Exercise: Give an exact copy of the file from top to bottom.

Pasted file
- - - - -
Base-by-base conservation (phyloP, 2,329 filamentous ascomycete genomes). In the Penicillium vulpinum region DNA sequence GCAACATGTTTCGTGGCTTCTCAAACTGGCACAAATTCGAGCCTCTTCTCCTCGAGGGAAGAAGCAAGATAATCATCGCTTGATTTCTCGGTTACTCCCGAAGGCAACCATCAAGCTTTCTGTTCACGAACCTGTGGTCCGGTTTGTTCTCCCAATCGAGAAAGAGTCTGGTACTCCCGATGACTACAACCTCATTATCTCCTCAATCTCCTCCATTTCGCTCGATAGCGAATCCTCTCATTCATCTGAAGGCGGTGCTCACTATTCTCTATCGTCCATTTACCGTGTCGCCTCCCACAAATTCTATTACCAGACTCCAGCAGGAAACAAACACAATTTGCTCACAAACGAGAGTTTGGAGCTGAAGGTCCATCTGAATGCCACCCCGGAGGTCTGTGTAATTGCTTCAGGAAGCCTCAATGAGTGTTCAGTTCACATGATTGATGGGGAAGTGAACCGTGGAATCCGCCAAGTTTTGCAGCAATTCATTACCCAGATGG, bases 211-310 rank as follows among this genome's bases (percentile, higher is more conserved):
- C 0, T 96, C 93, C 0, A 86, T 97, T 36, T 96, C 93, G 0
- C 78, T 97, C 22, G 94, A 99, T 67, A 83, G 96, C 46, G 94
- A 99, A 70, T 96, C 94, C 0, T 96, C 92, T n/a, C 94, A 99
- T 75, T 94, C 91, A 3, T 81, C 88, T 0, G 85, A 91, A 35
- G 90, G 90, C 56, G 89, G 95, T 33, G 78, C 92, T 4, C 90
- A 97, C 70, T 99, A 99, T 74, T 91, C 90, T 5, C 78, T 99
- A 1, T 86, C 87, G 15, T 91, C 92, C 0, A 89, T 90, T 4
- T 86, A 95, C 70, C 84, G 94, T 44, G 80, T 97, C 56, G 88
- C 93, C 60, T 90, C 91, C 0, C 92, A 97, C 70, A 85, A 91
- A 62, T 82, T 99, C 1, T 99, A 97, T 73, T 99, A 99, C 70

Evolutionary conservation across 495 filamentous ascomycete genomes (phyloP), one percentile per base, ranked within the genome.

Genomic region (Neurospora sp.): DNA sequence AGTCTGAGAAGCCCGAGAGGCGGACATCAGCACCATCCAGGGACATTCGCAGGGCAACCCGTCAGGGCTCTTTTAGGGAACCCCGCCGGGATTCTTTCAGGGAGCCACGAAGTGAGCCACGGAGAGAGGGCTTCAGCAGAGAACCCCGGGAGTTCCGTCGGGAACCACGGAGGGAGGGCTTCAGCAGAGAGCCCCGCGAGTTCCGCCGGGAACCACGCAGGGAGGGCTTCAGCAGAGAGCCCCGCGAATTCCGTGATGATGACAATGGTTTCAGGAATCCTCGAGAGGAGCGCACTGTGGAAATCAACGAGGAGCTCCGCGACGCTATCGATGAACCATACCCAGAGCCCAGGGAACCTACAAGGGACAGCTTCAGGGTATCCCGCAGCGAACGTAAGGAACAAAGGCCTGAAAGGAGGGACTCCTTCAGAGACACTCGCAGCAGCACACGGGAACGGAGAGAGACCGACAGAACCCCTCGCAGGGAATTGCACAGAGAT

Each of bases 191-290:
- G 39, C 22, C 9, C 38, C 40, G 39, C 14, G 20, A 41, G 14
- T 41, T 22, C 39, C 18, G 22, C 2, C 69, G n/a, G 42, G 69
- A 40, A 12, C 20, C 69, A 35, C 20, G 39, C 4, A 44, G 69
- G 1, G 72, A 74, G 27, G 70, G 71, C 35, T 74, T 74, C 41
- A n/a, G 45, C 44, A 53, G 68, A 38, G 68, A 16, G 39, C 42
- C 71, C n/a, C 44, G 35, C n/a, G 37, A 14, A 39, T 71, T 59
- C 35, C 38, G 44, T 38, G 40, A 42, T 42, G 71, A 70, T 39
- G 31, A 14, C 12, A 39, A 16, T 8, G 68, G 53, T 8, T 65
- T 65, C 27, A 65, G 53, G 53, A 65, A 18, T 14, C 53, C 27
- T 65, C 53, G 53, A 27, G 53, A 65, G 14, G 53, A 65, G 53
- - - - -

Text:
Base-by-base conservation (phyloP, 2,329 filamentous ascomycete genomes). In the Penicillium vulpinum region DNA sequence GCAACATGTTTCGTGGCTTCTCAAACTGGCACAAATTCGAGCCTCTTCTCCTCGAGGGAAGAAGCAAGATAATCATCGCTTGATTTCTCGGTTACTCCCGAAGGCAACCATCAAGCTTTCTGTTCACGAACCTGTGGTCCGGTTTGTTCTCCCAATCGAGAAAGAGTCTGGTACTCCCGATGACTACAACCTCATTATCTCCTCAATCTCCTCCATTTCGCTCGATAGCGAATCCTCTCATTCATCTGAAGGCGGTGCTCACTATTCTCTATCGTCCATTTACCGTGTCGCCTCCCACAAATTCTATTACCAGACTCCAGCAGGAAACAAACACAATTTGCTCACAAACGAGAGTTTGGAGCTGAAGGTCCATCTGAATGCCACCCCGGAGGTCTGTGTAATTGCTTCAGGAAGCCTCAATGAGTGTTCAGTTCACATGATTGATGGGGAAGTGAACCGTGGAATCCGCCAAGTTTTGCAGCAATTCATTACCCAGATGG, bases 211-310 rank as follows among this genome's bases (percentile, higher is more conserved):
- C 0, T 96, C 93, C 0, A 86, T 97, T 36, T 96, C 93, G 0
- C 78, T 97, C 22, G 94, A 99, T 67, A 83, G 96, C 46, G 94
- A 99, A 70, T 96, C 94, C 0, T 96, C 92, T n/a, C 94, A 99
- T 75, T 94, C 91, A 3, T 81, C 88, T 0, G 85, A 91, A 35
- G 90, G 90, C 56, G 89, G 95, T 33, G 78, C 92, T 4, C 90
- A 97, C 70, T 99, A 99, T 74, T 91, C 90, T 5, C 78, T 99
- A 1, T 86, C 87, G 15, T 91, C 92, C 0, A 89, T 90, T 4
- T 86, A 95, C 70, C 84, G 94, T 44, G 80, T 97, C 56, G 88
- C 93, C 60, T 90, C 91, C 0, C 92, A 97, C 70, A 85, A 91
- A 62, T 82, T 99, C 1, T 99, A 97, T 73, T 99, A 99, C 70

Evolutionary conservation across 495 filamentous ascomycete genomes (phyloP), one percentile per base, ranked within the genome.

Genomic region (Neurospora sp.): DNA sequence AGTCTGAGAAGCCCGAGAGGCGGACATCAGCACCATCCAGGGACATTCGCAGGGCAACCCGTCAGGGCTCTTTTAGGGAACCCCGCCGGGATTCTTTCAGGGAGCCACGAAGTGAGCCACGGAGAGAGGGCTTCAGCAGAGAACCCCGGGAGTTCCGTCGGGAACCACGGAGGGAGGGCTTCAGCAGAGAGCCCCGCGAGTTCCGCCGGGAACCACGCAGGGAGGGCTTCAGCAGAGAGCCCCGCGAATTCCGTGATGATGACAATGGTTTCAGGAATCCTCGAGAGGAGCGCACTGTGGAAATCAACGAGGAGCTCCGCGACGCTATCGATGAACCATACCCAGAGCCCAGGGAACCTACAAGGGACAGCTTCAGGGTATCCCGCAGCGAACGTAAGGAACAAAGGCCTGAAAGGAGGGACTCCTTCAGAGACACTCGCAGCAGCACACGGGAACGGAGAGAGACCGACAGAACCCCTCGCAGGGAATTGCACAGAGAT

Each of bases 191-290:
- G 39, C 22, C 9, C 38, C 40, G 39, C 14, G 20, A 41, G 14
- T 41, T 22, C 39, C 18, G 22, C 2, C 69, G n/a, G 42, G 69
- A 40, A 12, C 20, C 69, A 35, C 20, G 39, C 4, A 44, G 69
- G 1, G 72, A 74, G 27, G 70, G 71, C 35, T 74, T 74, C 41
- A n/a, G 45, C 44, A 53, G 68, A 38, G 68, A 16, G 39, C 42
- C 71, C n/a, C 44, G 35, C n/a, G 37, A 14, A 39, T 71, T 59
- C 35, C 38, G 44, T 38, G 40, A 42, T 42, G 71, A 70, T 39
- G 31, A 14, C 12, A 39, A 16, T 8, G 68, G 53, T 8, T 65
- T 65, C 27, A 65, G 53, G 53, A 65, A 18, T 14, C 53, C 27
- T 65, C 53, G 53, A 27, G 53, A 65, G 14, G 53, A 65, G 53